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  • Being Human in a Buddhist World: An Intellectual History of Medicine in Early Modern Tibet by Janet Gyatso
  • C. Pierce Salguero
Janet Gyatso. Being Human in a Buddhist World: An Intellectual History of Medicine in Early Modern Tibet. New York: Columbia University Press, 2015. xv + 519 pp. Ill. $45.00 (978-0-231-16496-2).

This long-awaited book is already much acclaimed. Janet Gyatso is best known as a scholar of Tibetan and Buddhist studies, and this work makes significant contributions to both of those fields. However, the author also has shown herself here to be equally adept at grappling with methodological issues in the history of science and medicine, modernity studies, art history, and gender studies. Her breadth of erudition is matched by the clarity and sophistication with which she frames and explicates her subject matter. With high production value, prolific color illustrations, and a modest price, this volume will be a most welcome addition to the [End Page 150] personal library of every historian of Asian medicine. The author’s comparative gestures connecting developments in Tibet with those in early modern Europe ensure that it will equally be of interest to historians of Western medicine.

The central premise of the book is that, independently of any European influence, early modern Tibetan medical authors increasingly challenged received wisdom and religious authority with a mixture of individualism, textual criticism, and empirical observation that seem to bear the characteristics of modernity. Aside from the introduction and conclusion, the book is divided into three sections that explore these developments thematically. Part 1 (chaps. 1–2) introduces the works of Desi Sangyé Gyatso (1653–1705), who as regent for the Fifth Dalai Lama and architect of the independent Tibetan state was responsible for a period of remarkable innovation and development in medicine. The author examines the “critical mentality” she identifies in the Desi’s writings and medical illustrations as an entrée into the tensions between religion and medicine that is the major theme of the book. Part 2 includes a set of chapters (3–5, plus a coda) that examine the historical origins of this critical stance in earlier commentarial tradition, and that trace how the Desi both built upon and argued against his predecessors. In these chapters, Gyatso provides much detail about specific points of debate, particularly concerning the sacred status of the medical classics, the relationship between the Tantric subtle body and human anatomy, and conflicting understandings of the heart. Part 3 (chaps. 6–7) extends a close reading to medical debates over gender and sexuality, as well as over the ethics and professional identity of the physician.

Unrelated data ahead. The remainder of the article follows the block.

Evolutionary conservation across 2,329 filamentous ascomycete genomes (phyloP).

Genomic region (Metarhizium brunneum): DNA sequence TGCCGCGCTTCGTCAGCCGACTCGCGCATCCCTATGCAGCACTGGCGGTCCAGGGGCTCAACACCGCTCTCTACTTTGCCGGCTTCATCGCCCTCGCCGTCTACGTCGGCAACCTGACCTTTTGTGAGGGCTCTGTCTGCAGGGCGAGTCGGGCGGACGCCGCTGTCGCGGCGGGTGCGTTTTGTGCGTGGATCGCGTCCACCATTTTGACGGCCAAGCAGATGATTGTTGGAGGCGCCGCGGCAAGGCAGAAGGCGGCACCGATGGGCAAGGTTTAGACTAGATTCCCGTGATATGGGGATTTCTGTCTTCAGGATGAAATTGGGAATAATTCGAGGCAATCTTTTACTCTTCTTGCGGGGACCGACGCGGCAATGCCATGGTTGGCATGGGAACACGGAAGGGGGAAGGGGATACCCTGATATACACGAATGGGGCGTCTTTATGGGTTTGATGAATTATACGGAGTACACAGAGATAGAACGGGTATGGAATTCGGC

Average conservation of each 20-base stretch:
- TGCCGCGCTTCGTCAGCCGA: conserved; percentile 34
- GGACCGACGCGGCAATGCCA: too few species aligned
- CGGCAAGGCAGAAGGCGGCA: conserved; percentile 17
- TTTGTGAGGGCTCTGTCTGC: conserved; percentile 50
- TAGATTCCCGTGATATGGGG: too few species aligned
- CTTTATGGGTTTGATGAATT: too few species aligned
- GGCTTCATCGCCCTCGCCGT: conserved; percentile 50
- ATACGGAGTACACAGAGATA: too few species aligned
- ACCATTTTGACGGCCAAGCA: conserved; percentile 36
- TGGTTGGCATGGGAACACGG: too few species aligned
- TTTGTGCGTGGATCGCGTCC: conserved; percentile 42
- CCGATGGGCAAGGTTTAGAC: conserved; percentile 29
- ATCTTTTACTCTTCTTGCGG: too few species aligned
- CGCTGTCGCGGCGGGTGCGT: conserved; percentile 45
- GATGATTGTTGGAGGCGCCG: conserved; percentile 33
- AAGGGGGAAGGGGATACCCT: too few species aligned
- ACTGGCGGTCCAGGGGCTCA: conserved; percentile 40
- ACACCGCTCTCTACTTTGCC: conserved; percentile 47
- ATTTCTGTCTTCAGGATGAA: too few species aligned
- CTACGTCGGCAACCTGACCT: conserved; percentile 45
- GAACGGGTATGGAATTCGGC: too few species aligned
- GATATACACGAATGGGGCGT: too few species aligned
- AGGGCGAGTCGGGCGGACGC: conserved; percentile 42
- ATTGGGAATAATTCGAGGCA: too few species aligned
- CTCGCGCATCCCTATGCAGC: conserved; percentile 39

Gyatso acknowledges that the divergence of Buddhism and medicine (or, as she frames it, of “religion” and “science”) was never complete in seventeenth-century Tibet. However, she argues that reading Tibetan medical texts for “processes … rather than positions” and attending to “what they are reaching for” suggest intriguing parallels with the Western scientific revolution (p. 18). She points out that “features normally associated with modernity can also emerge in very different forms and times and with very different upshots” (p. 10). Stated succinctly in the space of this seven-hundred-word review, such conclusions perhaps might sound overly blunt, but in the book Gyatso presents these arguments with the deftness and nuance of a senior scholar who has long thought about the slippery nature of such categories.

Wherever one stands on the broader questions of what constitutes modernity and the value of cross-cultural comparison with Europe, the reader who works through this complex and rewarding book will at the very least be convinced that seventeenth-century Tibetan medical authors associated with the court, though steeped in a Buddhist cultural and intellectual environment, created an intellectual climate that encouraged testing the boundaries of traditional epistemologies. In this regard, the context Gyatso discusses seems quite distinct from other times and places in Asian history where religion and medicine appear to have been more closely intertwined. How widely this critical stance was accepted beyond the small circle of elite authors she focuses upon remains an open question that begs for further investigation. One would like to know more about the perspectives...


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pp. 150-152
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